UNIDENTIFIED FEMALE: Yes, yes, yes, women!

PHILLIPS: ... they are motivated and intelligent women who crave an outlet for their voices to be heard.

SPENCER: They want peace and they want to strive to build a better country and for a better nation, a better world. PHILLIPS: To help do this, Spencer has formed an organization called the Journey of Courage. The group holds forums in secured Baghdad locations to inspire and educate both American military and Iraqi women. Spencer teaches them leadership skills and arms them with the tools to tackle issues and make a change.

Spencer, who also teaches yoga in Baghdad, is returning to the United States soon. But she plans on using the power of the Internet to continue her efforts worldwide.

SPENCER: It's really going to take a lot of energy from the Iraqi women that are in the organization to create a network and build a place so other women can come together, use the Internet and start connecting with women all over the world.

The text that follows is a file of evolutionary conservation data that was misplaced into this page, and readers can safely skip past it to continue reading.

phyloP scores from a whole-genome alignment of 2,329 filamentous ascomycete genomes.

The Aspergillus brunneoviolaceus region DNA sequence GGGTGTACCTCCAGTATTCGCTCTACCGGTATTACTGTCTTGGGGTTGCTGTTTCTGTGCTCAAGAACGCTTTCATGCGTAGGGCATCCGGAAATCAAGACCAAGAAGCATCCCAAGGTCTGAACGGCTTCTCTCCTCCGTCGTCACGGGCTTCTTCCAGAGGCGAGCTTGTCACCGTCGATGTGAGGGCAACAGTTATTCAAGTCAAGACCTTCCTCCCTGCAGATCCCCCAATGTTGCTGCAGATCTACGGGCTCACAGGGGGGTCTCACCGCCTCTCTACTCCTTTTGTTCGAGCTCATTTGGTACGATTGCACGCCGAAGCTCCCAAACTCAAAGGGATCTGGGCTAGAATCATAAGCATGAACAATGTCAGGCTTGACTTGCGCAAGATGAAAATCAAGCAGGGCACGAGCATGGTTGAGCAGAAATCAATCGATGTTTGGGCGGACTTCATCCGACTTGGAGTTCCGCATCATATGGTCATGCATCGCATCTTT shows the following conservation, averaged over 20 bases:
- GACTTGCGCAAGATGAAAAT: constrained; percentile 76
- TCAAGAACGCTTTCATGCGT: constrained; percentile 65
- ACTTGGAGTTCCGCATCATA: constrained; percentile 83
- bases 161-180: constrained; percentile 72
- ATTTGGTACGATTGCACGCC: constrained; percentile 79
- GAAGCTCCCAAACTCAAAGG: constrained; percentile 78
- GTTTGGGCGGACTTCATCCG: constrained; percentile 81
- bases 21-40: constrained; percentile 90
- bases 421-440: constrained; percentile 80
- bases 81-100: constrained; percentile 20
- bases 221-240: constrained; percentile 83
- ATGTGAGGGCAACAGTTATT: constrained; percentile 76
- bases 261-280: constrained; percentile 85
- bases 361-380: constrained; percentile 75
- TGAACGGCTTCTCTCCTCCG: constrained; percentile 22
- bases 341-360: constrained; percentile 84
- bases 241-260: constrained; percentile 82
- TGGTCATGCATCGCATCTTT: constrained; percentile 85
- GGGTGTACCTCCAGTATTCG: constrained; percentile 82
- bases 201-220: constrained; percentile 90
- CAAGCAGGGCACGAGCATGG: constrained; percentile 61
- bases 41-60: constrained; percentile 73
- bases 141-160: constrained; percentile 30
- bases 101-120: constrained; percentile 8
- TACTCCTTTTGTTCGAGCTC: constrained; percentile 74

PHILLIPS: Kyra Phillips, CNN, Baghdad.


ZAHN: And we are just minutes away from the top of the hour. "LARRY KING LIVE," the controversy over Alec Baldwin's disturbing voicemail to his daughter. What made him so upset? We'll be right back.


ZAHN: And that wraps it up for all of us here tonight. Thanks so much for joining us. We hope you have a good rest of the night. We'll be back same time, same place tomorrow night. Until then, have a good night.


© 2007 Cable News Network.
A Time Warner Company. All Rights Reserved.
Terms under which this service is provided to you.
Read our privacy guidelines. Contact us. Site Map.
Offsite Icon External sites open in new window; not endorsed by
Pipeline Icon Pay service with live and archived video. Learn more
Radio News Icon Download audio news  |  RSS Feed Add RSS headlines